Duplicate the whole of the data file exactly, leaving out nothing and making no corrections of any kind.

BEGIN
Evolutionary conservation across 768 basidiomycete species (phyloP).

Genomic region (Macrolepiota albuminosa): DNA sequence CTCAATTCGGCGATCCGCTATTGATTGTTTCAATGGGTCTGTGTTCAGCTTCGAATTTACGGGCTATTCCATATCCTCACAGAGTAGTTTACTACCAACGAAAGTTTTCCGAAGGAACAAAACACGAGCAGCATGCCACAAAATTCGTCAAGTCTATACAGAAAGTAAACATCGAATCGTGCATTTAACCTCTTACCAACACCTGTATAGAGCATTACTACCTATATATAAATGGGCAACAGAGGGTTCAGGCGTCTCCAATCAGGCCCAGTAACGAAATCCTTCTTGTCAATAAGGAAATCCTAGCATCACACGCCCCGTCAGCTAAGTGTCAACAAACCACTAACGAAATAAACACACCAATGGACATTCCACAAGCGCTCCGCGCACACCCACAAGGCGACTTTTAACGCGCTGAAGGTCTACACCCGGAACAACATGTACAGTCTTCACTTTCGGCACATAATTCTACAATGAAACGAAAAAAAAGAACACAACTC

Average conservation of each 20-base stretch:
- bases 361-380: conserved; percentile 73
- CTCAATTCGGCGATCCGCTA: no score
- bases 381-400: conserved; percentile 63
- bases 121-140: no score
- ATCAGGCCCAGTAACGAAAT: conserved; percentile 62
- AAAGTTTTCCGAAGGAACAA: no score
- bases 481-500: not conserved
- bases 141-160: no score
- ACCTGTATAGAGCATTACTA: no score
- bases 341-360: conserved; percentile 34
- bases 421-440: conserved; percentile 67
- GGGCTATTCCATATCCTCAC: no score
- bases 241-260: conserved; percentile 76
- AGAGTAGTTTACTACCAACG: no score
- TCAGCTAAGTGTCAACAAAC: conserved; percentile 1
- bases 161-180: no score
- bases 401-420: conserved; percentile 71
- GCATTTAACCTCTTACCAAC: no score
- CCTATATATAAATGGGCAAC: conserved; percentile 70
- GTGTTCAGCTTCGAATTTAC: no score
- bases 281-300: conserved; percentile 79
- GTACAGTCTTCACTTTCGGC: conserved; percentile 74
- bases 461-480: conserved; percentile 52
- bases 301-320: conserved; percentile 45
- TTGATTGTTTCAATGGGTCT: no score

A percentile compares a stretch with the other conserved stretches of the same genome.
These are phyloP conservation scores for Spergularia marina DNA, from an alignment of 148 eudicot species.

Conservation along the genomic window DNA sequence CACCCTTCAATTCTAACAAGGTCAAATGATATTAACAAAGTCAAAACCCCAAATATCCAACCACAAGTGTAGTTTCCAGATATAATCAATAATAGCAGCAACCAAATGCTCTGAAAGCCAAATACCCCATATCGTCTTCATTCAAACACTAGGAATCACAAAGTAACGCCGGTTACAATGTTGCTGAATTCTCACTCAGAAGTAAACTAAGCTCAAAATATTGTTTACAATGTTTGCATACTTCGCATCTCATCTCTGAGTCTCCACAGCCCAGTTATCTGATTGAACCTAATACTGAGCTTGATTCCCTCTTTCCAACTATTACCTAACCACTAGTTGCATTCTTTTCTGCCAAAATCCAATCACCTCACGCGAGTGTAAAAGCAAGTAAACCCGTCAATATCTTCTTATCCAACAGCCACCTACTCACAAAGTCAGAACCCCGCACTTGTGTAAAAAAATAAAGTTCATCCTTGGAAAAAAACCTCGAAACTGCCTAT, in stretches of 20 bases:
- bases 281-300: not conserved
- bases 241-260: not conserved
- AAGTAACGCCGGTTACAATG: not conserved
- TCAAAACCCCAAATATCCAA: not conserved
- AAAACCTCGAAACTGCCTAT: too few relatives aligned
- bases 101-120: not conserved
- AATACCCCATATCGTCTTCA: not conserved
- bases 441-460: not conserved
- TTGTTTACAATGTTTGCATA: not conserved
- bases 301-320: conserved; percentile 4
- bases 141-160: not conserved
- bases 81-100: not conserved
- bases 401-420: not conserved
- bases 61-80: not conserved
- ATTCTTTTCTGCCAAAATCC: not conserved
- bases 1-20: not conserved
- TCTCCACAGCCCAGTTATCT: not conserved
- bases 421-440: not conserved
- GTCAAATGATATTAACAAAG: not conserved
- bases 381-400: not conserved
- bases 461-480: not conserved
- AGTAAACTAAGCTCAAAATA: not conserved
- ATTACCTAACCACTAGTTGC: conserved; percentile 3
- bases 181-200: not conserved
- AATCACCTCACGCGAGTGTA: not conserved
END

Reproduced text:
Evolutionary conservation across 768 basidiomycete species (phyloP).

Genomic region (Macrolepiota albuminosa): DNA sequence CTCAATTCGGCGATCCGCTATTGATTGTTTCAATGGGTCTGTGTTCAGCTTCGAATTTACGGGCTATTCCATATCCTCACAGAGTAGTTTACTACCAACGAAAGTTTTCCGAAGGAACAAAACACGAGCAGCATGCCACAAAATTCGTCAAGTCTATACAGAAAGTAAACATCGAATCGTGCATTTAACCTCTTACCAACACCTGTATAGAGCATTACTACCTATATATAAATGGGCAACAGAGGGTTCAGGCGTCTCCAATCAGGCCCAGTAACGAAATCCTTCTTGTCAATAAGGAAATCCTAGCATCACACGCCCCGTCAGCTAAGTGTCAACAAACCACTAACGAAATAAACACACCAATGGACATTCCACAAGCGCTCCGCGCACACCCACAAGGCGACTTTTAACGCGCTGAAGGTCTACACCCGGAACAACATGTACAGTCTTCACTTTCGGCACATAATTCTACAATGAAACGAAAAAAAAGAACACAACTC

Average conservation of each 20-base stretch:
- bases 361-380: conserved; percentile 73
- CTCAATTCGGCGATCCGCTA: no score
- bases 381-400: conserved; percentile 63
- bases 121-140: no score
- ATCAGGCCCAGTAACGAAAT: conserved; percentile 62
- AAAGTTTTCCGAAGGAACAA: no score
- bases 481-500: not conserved
- bases 141-160: no score
- ACCTGTATAGAGCATTACTA: no score
- bases 341-360: conserved; percentile 34
- bases 421-440: conserved; percentile 67
- GGGCTATTCCATATCCTCAC: no score
- bases 241-260: conserved; percentile 76
- AGAGTAGTTTACTACCAACG: no score
- TCAGCTAAGTGTCAACAAAC: conserved; percentile 1
- bases 161-180: no score
- bases 401-420: conserved; percentile 71
- GCATTTAACCTCTTACCAAC: no score
- CCTATATATAAATGGGCAAC: conserved; percentile 70
- GTGTTCAGCTTCGAATTTAC: no score
- bases 281-300: conserved; percentile 79
- GTACAGTCTTCACTTTCGGC: conserved; percentile 74
- bases 461-480: conserved; percentile 52
- bases 301-320: conserved; percentile 45
- TTGATTGTTTCAATGGGTCT: no score

A percentile compares a stretch with the other conserved stretches of the same genome.
These are phyloP conservation scores for Spergularia marina DNA, from an alignment of 148 eudicot species.

Conservation along the genomic window DNA sequence CACCCTTCAATTCTAACAAGGTCAAATGATATTAACAAAGTCAAAACCCCAAATATCCAACCACAAGTGTAGTTTCCAGATATAATCAATAATAGCAGCAACCAAATGCTCTGAAAGCCAAATACCCCATATCGTCTTCATTCAAACACTAGGAATCACAAAGTAACGCCGGTTACAATGTTGCTGAATTCTCACTCAGAAGTAAACTAAGCTCAAAATATTGTTTACAATGTTTGCATACTTCGCATCTCATCTCTGAGTCTCCACAGCCCAGTTATCTGATTGAACCTAATACTGAGCTTGATTCCCTCTTTCCAACTATTACCTAACCACTAGTTGCATTCTTTTCTGCCAAAATCCAATCACCTCACGCGAGTGTAAAAGCAAGTAAACCCGTCAATATCTTCTTATCCAACAGCCACCTACTCACAAAGTCAGAACCCCGCACTTGTGTAAAAAAATAAAGTTCATCCTTGGAAAAAAACCTCGAAACTGCCTAT, in stretches of 20 bases:
- bases 281-300: not conserved
- bases 241-260: not conserved
- AAGTAACGCCGGTTACAATG: not conserved
- TCAAAACCCCAAATATCCAA: not conserved
- AAAACCTCGAAACTGCCTAT: too few relatives aligned
- bases 101-120: not conserved
- AATACCCCATATCGTCTTCA: not conserved
- bases 441-460: not conserved
- TTGTTTACAATGTTTGCATA: not conserved
- bases 301-320: conserved; percentile 4
- bases 141-160: not conserved
- bases 81-100: not conserved
- bases 401-420: not conserved
- bases 61-80: not conserved
- ATTCTTTTCTGCCAAAATCC: not conserved
- bases 1-20: not conserved
- TCTCCACAGCCCAGTTATCT: not conserved
- bases 421-440: not conserved
- GTCAAATGATATTAACAAAG: not conserved
- bases 381-400: not conserved
- bases 461-480: not conserved
- AGTAAACTAAGCTCAAAATA: not conserved
- ATTACCTAACCACTAGTTGC: conserved; percentile 3
- bases 181-200: not conserved
- AATCACCTCACGCGAGTGTA: not conserved